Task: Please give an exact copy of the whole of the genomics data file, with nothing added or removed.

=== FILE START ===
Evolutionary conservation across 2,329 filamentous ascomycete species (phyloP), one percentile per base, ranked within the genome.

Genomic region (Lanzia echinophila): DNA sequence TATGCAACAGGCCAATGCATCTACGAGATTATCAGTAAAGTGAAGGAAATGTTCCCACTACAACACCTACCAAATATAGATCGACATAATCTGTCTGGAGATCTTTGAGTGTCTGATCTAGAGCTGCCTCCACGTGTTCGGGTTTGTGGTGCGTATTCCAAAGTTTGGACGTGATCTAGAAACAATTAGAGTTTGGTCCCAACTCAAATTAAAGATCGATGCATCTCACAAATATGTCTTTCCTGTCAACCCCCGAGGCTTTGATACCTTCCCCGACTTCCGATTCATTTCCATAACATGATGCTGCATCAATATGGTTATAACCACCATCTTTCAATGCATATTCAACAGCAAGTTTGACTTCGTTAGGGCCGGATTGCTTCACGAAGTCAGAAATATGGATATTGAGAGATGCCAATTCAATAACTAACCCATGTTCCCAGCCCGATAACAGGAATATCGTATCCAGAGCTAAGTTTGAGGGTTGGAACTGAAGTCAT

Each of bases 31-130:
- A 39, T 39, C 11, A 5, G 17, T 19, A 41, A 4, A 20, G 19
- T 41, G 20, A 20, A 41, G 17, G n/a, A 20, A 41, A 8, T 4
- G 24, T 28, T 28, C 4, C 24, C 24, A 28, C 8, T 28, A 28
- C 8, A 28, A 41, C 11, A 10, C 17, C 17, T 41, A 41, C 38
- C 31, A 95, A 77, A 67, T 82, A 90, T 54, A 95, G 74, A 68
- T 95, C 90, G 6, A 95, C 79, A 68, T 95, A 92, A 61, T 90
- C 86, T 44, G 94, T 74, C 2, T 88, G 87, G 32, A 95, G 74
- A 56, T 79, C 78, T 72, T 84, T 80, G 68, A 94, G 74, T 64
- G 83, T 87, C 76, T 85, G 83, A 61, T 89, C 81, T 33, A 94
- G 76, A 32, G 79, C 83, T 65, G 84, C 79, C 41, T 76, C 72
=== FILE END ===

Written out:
Evolutionary conservation across 2,329 filamentous ascomycete species (phyloP), one percentile per base, ranked within the genome.

Genomic region (Lanzia echinophila): DNA sequence TATGCAACAGGCCAATGCATCTACGAGATTATCAGTAAAGTGAAGGAAATGTTCCCACTACAACACCTACCAAATATAGATCGACATAATCTGTCTGGAGATCTTTGAGTGTCTGATCTAGAGCTGCCTCCACGTGTTCGGGTTTGTGGTGCGTATTCCAAAGTTTGGACGTGATCTAGAAACAATTAGAGTTTGGTCCCAACTCAAATTAAAGATCGATGCATCTCACAAATATGTCTTTCCTGTCAACCCCCGAGGCTTTGATACCTTCCCCGACTTCCGATTCATTTCCATAACATGATGCTGCATCAATATGGTTATAACCACCATCTTTCAATGCATATTCAACAGCAAGTTTGACTTCGTTAGGGCCGGATTGCTTCACGAAGTCAGAAATATGGATATTGAGAGATGCCAATTCAATAACTAACCCATGTTCCCAGCCCGATAACAGGAATATCGTATCCAGAGCTAAGTTTGAGGGTTGGAACTGAAGTCAT

Each of bases 31-130:
- A 39, T 39, C 11, A 5, G 17, T 19, A 41, A 4, A 20, G 19
- T 41, G 20, A 20, A 41, G 17, G n/a, A 20, A 41, A 8, T 4
- G 24, T 28, T 28, C 4, C 24, C 24, A 28, C 8, T 28, A 28
- C 8, A 28, A 41, C 11, A 10, C 17, C 17, T 41, A 41, C 38
- C 31, A 95, A 77, A 67, T 82, A 90, T 54, A 95, G 74, A 68
- T 95, C 90, G 6, A 95, C 79, A 68, T 95, A 92, A 61, T 90
- C 86, T 44, G 94, T 74, C 2, T 88, G 87, G 32, A 95, G 74
- A 56, T 79, C 78, T 72, T 84, T 80, G 68, A 94, G 74, T 64
- G 83, T 87, C 76, T 85, G 83, A 61, T 89, C 81, T 33, A 94
- G 76, A 32, G 79, C 83, T 65, G 84, C 79, C 41, T 76, C 72